Class to offer taste of ceramics

BLUE EARTH – The pottery wheel spins round and round as the wet, gray mass in the middle is transformed into a small bowl in Anna Olson’s hands.

The sophomore is a student of Linda Wells, who teaches visual arts at Blue Earth Area High School.

“It’s forgivable,” Wells says of clay. “It’s a fun medium to have in schools. It’s tactile, it’s hands-on.”

Jacob Peterson and Brianna Ziegler both enjoy working with clay.

Peterson, a senior, has made bowls and different types of Indian vessels.

“I like getting to work with my hands,” he said. “I’d rather do stuff with my hands than keep my nose in a book all day.”

Ziegler, a junior, has made a teapot and matching cups, a chalice, and a slump bowl.

“For the last three projects, we got to make whatever we want,” she said. “I like glazing stuff because you never know what it’ll look like until it’s been fired.”

Wells wants more people to experience working with clay, so she will teach a ceramic pottery class called “Have a Ball … Of Clay” for Blue Earth Area Community Education, beginning Feb. 25.

The five classes will run from 6:30 to 8:30 p.m. Tuesdays through March in the high school art room. All tools and supplies are provided for $58. Call CER at (507) 526-3172 to sign up.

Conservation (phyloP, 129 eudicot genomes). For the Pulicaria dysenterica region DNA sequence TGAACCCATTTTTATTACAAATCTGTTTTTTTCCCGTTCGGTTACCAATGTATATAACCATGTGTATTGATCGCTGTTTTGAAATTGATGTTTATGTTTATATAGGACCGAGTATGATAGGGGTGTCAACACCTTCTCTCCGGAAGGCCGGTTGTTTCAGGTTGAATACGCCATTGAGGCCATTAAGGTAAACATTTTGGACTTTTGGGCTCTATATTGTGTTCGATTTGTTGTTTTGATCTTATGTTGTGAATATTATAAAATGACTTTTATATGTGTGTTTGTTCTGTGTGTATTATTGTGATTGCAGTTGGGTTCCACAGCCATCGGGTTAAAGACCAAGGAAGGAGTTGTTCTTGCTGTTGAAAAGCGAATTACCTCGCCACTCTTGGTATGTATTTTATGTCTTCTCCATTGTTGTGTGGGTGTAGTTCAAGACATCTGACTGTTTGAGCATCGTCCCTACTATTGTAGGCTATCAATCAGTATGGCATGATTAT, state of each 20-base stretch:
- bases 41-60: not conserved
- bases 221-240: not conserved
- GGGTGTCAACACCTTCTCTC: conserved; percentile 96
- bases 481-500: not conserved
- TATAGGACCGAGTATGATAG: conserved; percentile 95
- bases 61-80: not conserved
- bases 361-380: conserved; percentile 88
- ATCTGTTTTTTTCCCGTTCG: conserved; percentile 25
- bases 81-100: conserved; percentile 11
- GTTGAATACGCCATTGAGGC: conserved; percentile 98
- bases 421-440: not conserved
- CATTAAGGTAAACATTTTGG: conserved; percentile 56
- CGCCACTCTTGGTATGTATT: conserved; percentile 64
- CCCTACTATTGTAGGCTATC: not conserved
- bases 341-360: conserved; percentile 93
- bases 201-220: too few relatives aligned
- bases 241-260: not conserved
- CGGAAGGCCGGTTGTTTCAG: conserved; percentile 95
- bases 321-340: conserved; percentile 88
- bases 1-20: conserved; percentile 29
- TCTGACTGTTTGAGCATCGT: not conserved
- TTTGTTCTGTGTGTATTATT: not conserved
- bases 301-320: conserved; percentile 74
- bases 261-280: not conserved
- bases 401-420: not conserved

The classes are for anyone interested in working with clay, whether they are beginners or experienced.

“We’ll teach hand and wheel techniques on the potters wheel,” Wells said.

She’ll start students off with a simple bowl.

“People who are more advanced can go into a more elaborate project, if they want,” she said.

Students will have the opportunity to try their hand at making coil bowls, vases and chalices.

Those working on the wheel will start with a bowl, as well.

“If you can master that, then you can move on to vases, cylinders, something with a handle like a pitcher or a mug,” Wells said.

Students also will be making slab projects, which are geometric-shaped vessels like a chest with a lid.

The last evening of the class will be reserved for glazing the creations.

“I just hope they enjoy making useful and beautiful items for themselves, enjoy being creative,” Wells said of her students.